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In-Person Attendance Mandatory At Triad Schools Next Year

By Charlie Feldman

When school starts again next year, more students will be there to enjoy it. In person.

“The state board of education has passed a resolution to make in-person attendance mandatory,” superintendent Leigh Lewis told the Triad school board at its Monday, May 24 meeting.

She said the state will still make exceptions but rules to qualify for remote learning will be “very stringent.”

“There’s two conditions,” Lewis said. “One would be medical – and quarantine. So you can’t have one. You have to have both. So there will be some but it will be very few that would meet both the requirements for remote learning.” She said the district will still have to think about remote learners and be able to provide their education for them but there will be smaller numbers than what they once thought due to the fact that both requirements must be met.

The state could change its mind, she said, like several times this year when it would tell them something one day and a few days later tell them something else very different.

“They could make adjustments,” Lewis said, “but right now they are stating that the expectation is that all students will be expected to meet in person in the state of Illinois in public schools.

“I look for us to live through a little bit more of that as we plan for next year school too,” she said. “So we’ll do our best, planning still some social distancing and, as you know, we’re planning to have all students back in with the doors open in August.

“And I know that parents are anxious to know that because there are some places that are going back to work too,” she said. “Parents need to know what the schedules are so they can plan accordingly too for their own personal scheduling.”

“We don’t want to put the cart before the horse here and try to think about what they’re going to do,” she said. “Let’s just let the months go by and see where we go.”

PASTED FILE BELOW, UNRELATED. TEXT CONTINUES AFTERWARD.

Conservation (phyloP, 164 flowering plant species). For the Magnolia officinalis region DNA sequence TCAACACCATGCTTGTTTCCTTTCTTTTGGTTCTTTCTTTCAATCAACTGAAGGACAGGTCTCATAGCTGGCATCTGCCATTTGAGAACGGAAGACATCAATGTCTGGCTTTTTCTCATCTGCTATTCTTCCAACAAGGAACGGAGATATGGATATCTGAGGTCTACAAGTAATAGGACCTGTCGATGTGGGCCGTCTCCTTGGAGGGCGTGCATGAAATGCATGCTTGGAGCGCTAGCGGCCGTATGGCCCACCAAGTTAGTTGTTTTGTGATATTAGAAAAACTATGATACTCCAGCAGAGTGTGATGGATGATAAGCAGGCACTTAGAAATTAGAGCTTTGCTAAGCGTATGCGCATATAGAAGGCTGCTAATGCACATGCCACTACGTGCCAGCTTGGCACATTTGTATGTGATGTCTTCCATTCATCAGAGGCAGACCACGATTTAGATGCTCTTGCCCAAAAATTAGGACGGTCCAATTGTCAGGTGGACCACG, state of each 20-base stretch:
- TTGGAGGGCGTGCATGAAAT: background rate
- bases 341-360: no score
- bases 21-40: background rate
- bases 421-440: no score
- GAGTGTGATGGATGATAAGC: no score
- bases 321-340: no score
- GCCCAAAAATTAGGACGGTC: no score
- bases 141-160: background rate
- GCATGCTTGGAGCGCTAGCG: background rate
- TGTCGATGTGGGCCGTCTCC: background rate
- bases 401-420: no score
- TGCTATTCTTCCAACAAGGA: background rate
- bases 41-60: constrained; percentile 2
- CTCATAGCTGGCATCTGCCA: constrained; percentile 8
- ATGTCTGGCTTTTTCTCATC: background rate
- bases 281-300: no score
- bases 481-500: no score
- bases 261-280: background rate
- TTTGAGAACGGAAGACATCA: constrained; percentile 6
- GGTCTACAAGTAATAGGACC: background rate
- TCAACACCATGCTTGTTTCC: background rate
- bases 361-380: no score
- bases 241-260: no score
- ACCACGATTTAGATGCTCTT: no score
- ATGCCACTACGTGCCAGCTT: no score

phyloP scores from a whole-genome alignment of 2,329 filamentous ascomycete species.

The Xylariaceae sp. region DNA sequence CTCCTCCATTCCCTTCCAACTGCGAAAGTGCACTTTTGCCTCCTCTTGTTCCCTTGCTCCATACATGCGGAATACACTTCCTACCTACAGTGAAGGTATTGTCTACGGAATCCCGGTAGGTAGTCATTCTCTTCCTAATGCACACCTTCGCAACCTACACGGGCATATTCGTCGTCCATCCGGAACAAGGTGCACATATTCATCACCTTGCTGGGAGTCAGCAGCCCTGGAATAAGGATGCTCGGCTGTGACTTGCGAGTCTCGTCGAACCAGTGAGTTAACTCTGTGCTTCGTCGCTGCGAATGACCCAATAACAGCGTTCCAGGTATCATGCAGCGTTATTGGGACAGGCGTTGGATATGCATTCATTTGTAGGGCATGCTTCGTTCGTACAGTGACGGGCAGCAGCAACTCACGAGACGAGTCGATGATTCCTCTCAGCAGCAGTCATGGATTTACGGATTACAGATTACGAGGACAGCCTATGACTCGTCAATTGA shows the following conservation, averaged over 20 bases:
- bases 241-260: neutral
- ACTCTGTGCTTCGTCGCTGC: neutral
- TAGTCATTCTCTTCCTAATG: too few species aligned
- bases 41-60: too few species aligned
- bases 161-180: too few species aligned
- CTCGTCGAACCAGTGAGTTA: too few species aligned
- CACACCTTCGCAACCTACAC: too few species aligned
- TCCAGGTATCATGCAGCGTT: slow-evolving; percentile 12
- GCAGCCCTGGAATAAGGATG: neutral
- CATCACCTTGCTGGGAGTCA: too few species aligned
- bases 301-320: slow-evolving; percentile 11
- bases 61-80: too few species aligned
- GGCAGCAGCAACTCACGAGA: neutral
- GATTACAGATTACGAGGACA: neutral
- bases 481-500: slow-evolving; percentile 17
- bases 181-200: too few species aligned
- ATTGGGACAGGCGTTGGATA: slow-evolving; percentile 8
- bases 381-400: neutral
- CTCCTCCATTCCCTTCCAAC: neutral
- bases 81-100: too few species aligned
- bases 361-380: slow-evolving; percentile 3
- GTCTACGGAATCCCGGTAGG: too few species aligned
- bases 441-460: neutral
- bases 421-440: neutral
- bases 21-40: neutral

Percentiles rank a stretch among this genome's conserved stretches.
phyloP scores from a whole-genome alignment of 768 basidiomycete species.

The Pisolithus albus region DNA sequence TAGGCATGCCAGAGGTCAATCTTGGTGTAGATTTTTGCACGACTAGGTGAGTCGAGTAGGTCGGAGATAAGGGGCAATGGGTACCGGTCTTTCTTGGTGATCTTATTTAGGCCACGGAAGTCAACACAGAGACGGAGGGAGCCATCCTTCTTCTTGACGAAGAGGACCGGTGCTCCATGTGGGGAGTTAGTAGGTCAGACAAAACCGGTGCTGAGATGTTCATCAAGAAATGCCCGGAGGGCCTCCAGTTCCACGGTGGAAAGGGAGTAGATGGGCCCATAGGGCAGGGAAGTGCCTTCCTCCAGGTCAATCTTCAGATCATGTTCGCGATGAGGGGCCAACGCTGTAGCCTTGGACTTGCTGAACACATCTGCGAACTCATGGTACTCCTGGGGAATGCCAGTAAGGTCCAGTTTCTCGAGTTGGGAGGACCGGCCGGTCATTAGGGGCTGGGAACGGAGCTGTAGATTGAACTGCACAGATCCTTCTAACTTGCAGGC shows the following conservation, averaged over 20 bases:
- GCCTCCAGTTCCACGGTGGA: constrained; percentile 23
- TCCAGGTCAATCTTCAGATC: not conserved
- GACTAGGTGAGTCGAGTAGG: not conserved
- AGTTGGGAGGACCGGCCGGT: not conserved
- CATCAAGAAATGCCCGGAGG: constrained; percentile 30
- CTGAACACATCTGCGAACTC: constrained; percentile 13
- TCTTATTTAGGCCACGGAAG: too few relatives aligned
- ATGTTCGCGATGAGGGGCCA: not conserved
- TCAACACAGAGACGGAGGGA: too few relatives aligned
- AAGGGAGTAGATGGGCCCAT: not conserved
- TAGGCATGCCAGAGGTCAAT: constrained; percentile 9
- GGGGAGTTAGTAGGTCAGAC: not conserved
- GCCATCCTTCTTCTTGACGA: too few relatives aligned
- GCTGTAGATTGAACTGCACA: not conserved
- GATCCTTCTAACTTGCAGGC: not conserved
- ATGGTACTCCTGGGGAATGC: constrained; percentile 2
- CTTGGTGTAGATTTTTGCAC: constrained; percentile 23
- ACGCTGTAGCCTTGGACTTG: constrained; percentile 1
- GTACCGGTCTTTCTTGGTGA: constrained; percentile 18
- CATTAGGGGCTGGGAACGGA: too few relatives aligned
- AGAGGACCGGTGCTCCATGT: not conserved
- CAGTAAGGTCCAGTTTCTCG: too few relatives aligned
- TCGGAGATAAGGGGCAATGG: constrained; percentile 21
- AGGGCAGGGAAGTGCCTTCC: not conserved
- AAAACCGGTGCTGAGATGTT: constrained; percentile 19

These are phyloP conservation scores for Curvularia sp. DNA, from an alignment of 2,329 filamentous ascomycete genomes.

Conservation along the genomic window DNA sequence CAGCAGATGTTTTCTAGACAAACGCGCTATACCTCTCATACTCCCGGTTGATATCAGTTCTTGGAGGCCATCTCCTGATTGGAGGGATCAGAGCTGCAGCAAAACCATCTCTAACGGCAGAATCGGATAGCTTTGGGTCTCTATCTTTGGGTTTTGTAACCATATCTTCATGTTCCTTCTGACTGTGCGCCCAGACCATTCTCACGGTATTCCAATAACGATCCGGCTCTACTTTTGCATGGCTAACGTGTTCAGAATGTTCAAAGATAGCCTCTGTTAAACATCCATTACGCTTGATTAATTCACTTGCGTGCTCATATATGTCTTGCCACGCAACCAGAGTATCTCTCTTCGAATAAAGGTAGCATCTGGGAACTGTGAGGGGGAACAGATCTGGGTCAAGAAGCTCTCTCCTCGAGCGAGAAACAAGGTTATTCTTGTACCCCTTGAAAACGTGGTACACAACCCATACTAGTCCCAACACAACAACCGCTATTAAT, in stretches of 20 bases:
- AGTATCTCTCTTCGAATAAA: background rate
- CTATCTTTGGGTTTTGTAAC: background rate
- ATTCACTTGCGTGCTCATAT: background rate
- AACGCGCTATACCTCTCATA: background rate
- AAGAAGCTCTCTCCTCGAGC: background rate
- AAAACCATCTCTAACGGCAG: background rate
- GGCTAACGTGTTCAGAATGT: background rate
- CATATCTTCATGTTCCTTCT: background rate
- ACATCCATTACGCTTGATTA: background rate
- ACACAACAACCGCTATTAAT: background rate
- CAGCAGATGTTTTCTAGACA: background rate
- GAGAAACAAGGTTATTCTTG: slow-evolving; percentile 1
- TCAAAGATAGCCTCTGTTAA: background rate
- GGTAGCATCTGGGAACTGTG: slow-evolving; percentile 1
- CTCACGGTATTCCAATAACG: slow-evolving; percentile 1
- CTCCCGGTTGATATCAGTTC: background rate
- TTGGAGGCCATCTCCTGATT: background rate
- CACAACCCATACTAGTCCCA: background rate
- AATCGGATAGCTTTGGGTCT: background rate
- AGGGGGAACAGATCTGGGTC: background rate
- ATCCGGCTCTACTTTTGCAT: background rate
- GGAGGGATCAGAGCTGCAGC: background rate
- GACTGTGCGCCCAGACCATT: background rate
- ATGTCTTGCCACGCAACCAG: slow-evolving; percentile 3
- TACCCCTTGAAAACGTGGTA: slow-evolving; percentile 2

In other developments, the board approved several previously discussed items.

An equipment lease purchase agreement from Busey Bank for $364,000 at a 0.99 percent interest rate was given the green light by the board. This money will be used to acquire three electric school buses.

The board also said yes to an installment purchase agreement with that bank that would authorize the issuance and delivery of $1,615,501 aggregate principal Debt Certificates, Series 2021 paying the costs of the following work contracts:

• Phase II solar arrays at Henning and St. Jacob elementary schools from Control Technology & Solutions, LLC at a cost of $1,252,544.

• Installation of fencing at those solar arrays by Chesley Commercial Fence and Rail at a cost of $98,973.

• Installation of a concrete parking lot at the Henning solar array by WWCS, Inc. for $263,984.

Also approved were:

• an increase in technology fees from $90 to $110 for kindergarten through fifth grade students, for $100 to $110 for third through fifth grade. This aligns to the current $110 fee for sixth through eighth grade. At the start of the 2021-22 school year, all students will have access to same technology services.

• a three-year lease agreement with JMO Mobile Modular, LLC to acquire a portable building for Triad Middle School to add extra space and to use as a lunchroom.

• a June 28 public hearing date at the district central offices at 6:30 p.m. to discuss the transfer of funds from tort immunity to operations and maintenance.

• a June 28 public hearing date at the central offices at 6:30 p.m. for the fiscal year 2020-21 amended budget.

The next school board meeting will be held on Monday, June 28 at 6:30 p.m. at the central offices, 203 East Throp Street in Troy.

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